College Faculty Show Tendency to Sponsor Democrats' Campaigns

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According to a recent study conducted by the Center for Responsive Politics, college professors and administrators across the nation have shown tremendous support for Democrats through campaign donations during midterm elections, with those at the University of California leading the way.

This year, 86 percent of the total of $414,351 in political contributions by UC employees went to Democratic candidates and organizations, according to the study.

Faculty at other universities, including Harvard University, Stanford University and Princeton University, have contributed hundreds of thousands of dollars each to Democrats as well.

UC Berkeley Professor of Political Science Kiren Chaudhry said part of the reason for the university's large contributions is that "Democrats tend to invest more in education, and if you look at what's happened in California, (the numbers are) obvious."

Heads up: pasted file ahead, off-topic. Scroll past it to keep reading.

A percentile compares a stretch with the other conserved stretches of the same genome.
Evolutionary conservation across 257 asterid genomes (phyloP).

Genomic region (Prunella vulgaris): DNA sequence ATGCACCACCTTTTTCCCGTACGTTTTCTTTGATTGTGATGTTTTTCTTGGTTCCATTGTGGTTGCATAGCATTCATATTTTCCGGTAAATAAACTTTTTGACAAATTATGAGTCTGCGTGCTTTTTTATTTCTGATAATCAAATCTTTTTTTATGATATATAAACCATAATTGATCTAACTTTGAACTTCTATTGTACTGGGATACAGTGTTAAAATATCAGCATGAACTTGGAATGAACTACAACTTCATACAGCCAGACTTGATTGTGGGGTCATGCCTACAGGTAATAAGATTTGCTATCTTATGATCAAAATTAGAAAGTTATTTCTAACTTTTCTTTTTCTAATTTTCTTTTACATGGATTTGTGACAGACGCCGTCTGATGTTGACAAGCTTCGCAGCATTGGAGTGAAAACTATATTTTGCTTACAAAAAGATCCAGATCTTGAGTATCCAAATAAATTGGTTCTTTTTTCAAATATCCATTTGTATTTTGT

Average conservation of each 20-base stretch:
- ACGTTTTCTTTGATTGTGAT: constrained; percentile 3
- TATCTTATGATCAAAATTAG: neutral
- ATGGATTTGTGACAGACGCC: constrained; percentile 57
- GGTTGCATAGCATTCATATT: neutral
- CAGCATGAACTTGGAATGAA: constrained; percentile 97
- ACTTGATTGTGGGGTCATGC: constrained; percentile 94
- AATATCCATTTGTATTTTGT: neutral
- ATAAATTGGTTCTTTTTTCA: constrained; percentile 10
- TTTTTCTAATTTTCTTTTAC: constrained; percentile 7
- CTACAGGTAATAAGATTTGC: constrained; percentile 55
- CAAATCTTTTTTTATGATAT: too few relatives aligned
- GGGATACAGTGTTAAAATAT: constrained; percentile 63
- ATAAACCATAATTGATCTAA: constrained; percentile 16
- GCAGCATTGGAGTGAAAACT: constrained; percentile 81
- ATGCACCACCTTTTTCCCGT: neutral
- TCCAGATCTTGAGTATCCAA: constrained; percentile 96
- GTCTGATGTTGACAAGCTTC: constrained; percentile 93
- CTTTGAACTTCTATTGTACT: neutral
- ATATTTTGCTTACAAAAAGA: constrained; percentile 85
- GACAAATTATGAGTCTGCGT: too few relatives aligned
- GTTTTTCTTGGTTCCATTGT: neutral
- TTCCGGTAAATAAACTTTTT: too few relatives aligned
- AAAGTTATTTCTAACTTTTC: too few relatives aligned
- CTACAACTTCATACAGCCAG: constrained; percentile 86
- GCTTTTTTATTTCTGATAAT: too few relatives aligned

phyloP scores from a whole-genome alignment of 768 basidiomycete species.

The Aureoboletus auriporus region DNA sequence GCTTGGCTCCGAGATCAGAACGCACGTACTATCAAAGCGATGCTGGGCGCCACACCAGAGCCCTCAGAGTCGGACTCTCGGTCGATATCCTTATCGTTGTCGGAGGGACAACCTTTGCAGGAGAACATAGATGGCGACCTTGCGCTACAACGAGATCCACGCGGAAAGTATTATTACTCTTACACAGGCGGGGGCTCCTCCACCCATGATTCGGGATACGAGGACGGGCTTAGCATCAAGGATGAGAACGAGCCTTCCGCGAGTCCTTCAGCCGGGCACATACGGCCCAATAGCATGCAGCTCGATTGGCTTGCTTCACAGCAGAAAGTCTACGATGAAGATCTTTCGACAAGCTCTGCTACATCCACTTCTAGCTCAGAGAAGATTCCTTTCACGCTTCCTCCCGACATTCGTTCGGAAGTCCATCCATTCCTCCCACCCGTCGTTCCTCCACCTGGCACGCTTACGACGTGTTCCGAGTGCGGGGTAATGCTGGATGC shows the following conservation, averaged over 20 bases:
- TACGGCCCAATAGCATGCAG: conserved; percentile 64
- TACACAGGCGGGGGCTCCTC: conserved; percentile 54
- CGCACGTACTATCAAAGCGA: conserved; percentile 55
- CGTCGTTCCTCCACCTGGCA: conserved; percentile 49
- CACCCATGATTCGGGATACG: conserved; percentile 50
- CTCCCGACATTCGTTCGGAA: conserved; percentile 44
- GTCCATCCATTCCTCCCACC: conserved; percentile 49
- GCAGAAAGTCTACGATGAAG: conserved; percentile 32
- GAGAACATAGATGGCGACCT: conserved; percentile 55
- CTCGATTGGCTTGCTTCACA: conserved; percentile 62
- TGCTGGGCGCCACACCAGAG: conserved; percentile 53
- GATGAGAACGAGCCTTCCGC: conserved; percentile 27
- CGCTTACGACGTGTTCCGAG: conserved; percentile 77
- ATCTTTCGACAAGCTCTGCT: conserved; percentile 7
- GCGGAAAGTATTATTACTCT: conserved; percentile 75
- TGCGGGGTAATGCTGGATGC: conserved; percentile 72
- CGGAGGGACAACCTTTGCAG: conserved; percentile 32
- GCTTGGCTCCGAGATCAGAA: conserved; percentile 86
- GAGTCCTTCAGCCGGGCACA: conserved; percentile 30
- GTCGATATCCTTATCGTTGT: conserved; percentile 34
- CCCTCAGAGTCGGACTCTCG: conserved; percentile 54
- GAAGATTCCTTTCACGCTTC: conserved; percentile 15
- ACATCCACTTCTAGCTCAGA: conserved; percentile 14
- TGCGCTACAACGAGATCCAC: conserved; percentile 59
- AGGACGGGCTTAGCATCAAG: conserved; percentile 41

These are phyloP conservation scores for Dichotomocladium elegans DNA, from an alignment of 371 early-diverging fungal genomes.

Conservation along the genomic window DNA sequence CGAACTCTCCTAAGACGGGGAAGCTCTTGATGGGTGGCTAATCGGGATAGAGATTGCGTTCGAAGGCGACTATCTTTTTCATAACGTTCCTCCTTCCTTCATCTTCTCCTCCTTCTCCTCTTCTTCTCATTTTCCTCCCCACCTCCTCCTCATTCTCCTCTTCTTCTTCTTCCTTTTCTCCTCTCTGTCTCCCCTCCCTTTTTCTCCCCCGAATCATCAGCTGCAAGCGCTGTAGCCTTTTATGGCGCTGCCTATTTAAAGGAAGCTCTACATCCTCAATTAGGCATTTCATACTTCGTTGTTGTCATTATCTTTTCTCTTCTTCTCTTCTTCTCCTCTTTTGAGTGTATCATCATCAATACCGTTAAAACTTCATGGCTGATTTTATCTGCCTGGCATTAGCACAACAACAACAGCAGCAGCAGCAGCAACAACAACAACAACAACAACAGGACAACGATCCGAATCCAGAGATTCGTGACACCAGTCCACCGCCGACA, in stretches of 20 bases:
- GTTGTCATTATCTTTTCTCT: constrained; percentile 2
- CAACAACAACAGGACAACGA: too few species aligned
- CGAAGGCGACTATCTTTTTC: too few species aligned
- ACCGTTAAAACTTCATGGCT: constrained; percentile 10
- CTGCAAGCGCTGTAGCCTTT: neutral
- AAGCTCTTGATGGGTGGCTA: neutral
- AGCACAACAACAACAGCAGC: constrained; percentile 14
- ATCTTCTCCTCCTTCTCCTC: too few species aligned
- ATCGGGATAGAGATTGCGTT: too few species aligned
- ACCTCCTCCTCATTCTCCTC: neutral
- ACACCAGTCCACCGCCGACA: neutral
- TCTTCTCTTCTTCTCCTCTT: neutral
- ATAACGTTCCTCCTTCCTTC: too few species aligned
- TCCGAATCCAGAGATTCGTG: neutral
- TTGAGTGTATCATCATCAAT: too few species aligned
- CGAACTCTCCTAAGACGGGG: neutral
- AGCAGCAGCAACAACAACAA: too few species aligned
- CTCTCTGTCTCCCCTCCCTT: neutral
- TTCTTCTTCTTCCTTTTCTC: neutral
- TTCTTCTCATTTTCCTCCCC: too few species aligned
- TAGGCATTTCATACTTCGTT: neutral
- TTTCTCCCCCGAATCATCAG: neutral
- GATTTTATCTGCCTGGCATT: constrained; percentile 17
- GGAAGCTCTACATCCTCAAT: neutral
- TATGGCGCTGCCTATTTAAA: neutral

The few universities in the study that contributed more funds to Republican candidates than to Democrats gave no more than about $80,000.

Among politicians receiving the largest amount of campaign contributions are senators Barbara Boxer, D-Calif., Charles Schumer, D-N.Y., and Charlie Crist, Ind-Fla., each receiving more than $160,000 from university employees during this election cycle.

While the study suggests that academic support "may also be a potential boon" to President Barack Obama's potential reelection because the UC system was the largest contributor to Obama's 2008 campaign, donating about $1.5 million, UC Berkeley Associate Professor of Political Science and Director of Graduate Affairs Laura Stoker said faculty's decisions to donate are individual in nature.

But the report stated that academic donations to political parties could pose problems regarding the possible "consequences of professors engaging in partisan politics, especially when students are footing at least part of the bill with tuition dollars."

But Stoker said it is not in professors' interests to attempt to sway the political views of their students.

"It is not important for professors to show support one way or another - you're (donating) as a private citizen, whether you're a fireman, professor, banker or anything," she said. "The last thing I would try to do is attempt to influence the political beliefs of my students."


Contact True Shields at [email protected]

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